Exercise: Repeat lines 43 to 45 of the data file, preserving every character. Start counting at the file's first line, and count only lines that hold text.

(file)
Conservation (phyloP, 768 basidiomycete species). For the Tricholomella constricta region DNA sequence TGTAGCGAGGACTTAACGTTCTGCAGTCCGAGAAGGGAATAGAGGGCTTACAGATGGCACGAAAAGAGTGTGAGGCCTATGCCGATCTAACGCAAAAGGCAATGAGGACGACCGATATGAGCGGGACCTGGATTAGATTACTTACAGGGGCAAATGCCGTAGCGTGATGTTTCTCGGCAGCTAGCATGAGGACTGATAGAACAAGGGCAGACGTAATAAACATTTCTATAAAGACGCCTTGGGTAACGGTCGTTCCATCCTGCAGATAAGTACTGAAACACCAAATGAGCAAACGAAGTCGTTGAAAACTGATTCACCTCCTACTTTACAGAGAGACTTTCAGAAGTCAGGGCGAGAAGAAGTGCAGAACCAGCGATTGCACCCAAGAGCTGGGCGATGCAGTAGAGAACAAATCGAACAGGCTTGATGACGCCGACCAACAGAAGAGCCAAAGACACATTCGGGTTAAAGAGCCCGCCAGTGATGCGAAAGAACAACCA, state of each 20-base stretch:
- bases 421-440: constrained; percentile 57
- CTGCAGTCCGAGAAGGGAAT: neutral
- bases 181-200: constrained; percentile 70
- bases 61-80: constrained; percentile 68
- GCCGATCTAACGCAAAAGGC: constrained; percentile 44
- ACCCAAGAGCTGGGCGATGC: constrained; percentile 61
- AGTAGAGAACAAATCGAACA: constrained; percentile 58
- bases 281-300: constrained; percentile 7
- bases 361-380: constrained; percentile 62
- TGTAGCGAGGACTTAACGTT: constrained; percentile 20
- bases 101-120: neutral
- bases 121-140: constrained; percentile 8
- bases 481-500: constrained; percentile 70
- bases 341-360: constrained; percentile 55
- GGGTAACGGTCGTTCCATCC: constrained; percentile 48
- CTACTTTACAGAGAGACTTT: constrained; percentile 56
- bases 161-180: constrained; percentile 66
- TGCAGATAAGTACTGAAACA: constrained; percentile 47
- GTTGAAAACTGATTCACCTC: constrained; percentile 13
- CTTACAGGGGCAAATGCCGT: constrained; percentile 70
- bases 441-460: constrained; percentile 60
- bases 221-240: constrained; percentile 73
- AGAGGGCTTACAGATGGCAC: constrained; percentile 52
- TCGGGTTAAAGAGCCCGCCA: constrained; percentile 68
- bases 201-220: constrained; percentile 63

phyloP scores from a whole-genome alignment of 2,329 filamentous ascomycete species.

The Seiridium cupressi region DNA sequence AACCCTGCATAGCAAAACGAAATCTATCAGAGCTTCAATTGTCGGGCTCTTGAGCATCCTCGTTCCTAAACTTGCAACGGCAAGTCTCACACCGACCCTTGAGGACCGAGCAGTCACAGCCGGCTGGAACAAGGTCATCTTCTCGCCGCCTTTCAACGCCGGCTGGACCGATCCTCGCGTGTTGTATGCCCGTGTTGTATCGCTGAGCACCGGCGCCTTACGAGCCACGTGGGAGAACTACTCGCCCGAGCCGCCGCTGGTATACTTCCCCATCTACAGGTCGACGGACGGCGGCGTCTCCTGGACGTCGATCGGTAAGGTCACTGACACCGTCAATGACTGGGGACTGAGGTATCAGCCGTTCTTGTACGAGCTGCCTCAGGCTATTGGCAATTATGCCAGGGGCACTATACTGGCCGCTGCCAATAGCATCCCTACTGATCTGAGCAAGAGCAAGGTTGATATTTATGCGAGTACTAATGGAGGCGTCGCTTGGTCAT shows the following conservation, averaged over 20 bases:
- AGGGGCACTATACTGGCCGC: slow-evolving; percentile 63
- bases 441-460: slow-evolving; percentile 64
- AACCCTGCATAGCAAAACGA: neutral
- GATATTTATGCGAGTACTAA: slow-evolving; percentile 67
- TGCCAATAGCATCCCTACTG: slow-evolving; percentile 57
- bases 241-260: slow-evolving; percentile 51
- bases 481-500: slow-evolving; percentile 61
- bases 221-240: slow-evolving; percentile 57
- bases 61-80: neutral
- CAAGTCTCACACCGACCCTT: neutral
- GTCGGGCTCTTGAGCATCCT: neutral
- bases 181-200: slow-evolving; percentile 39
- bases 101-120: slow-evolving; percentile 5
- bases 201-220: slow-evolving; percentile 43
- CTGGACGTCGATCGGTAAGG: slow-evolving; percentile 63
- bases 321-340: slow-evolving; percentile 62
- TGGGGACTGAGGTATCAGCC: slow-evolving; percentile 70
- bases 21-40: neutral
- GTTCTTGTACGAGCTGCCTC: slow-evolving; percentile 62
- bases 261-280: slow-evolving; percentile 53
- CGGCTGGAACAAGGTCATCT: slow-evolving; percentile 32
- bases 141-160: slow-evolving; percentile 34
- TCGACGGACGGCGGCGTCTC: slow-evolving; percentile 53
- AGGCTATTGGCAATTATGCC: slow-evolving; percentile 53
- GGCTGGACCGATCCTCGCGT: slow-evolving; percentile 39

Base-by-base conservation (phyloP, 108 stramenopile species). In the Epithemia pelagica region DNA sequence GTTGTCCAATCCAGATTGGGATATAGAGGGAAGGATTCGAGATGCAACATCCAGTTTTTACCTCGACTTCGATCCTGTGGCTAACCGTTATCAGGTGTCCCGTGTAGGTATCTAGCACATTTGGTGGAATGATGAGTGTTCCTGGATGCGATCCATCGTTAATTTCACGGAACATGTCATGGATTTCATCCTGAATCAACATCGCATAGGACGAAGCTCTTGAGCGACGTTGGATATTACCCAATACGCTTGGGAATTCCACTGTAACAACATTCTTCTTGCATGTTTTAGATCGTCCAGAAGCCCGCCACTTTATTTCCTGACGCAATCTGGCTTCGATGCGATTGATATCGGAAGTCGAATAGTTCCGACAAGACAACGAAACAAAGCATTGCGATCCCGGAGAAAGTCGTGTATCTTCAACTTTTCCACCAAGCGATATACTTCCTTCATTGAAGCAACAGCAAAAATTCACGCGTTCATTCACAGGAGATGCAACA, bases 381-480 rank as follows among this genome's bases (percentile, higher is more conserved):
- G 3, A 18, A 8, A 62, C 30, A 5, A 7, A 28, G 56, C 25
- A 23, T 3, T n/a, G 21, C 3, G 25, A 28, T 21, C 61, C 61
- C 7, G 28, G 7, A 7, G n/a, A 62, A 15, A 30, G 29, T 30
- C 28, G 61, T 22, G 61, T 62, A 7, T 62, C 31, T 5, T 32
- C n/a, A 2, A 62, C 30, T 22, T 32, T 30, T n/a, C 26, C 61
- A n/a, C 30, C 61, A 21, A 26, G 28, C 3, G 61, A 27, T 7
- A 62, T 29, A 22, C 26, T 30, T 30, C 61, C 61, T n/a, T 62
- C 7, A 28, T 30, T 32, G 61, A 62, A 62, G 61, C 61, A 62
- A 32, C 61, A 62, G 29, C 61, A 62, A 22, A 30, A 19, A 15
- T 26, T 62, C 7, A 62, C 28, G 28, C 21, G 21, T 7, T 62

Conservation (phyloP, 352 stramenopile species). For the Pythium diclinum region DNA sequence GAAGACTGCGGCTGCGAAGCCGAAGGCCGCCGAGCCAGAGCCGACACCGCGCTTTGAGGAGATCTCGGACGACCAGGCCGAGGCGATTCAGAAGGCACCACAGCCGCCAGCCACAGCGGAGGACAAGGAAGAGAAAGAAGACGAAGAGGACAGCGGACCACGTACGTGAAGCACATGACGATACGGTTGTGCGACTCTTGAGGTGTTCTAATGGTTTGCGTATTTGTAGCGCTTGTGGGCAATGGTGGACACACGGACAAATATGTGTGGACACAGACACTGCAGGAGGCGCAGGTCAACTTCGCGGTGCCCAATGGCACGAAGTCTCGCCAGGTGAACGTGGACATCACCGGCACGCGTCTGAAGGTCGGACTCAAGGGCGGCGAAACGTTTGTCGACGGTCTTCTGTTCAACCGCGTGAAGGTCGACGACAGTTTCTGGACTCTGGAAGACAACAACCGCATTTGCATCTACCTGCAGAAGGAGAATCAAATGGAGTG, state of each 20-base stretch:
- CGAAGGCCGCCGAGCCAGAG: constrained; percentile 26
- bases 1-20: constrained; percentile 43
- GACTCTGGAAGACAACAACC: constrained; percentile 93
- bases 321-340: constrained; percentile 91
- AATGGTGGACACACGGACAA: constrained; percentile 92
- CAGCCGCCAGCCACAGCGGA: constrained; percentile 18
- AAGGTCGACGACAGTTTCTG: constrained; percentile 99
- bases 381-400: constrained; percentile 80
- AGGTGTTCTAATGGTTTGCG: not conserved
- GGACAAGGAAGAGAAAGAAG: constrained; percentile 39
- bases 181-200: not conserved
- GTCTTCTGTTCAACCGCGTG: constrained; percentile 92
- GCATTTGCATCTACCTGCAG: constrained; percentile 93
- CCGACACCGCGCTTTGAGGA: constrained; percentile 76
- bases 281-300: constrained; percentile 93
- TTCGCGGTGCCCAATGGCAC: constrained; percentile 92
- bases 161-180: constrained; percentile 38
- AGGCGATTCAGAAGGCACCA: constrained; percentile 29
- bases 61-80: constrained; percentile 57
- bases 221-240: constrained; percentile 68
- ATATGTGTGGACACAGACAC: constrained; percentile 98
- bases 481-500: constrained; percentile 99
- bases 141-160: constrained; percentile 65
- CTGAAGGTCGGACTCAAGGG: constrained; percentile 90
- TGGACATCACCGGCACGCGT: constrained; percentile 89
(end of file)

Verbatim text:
- CTGGACGTCGATCGGTAAGG: slow-evolving; percentile 63
- bases 321-340: slow-evolving; percentile 62
- TGGGGACTGAGGTATCAGCC: slow-evolving; percentile 70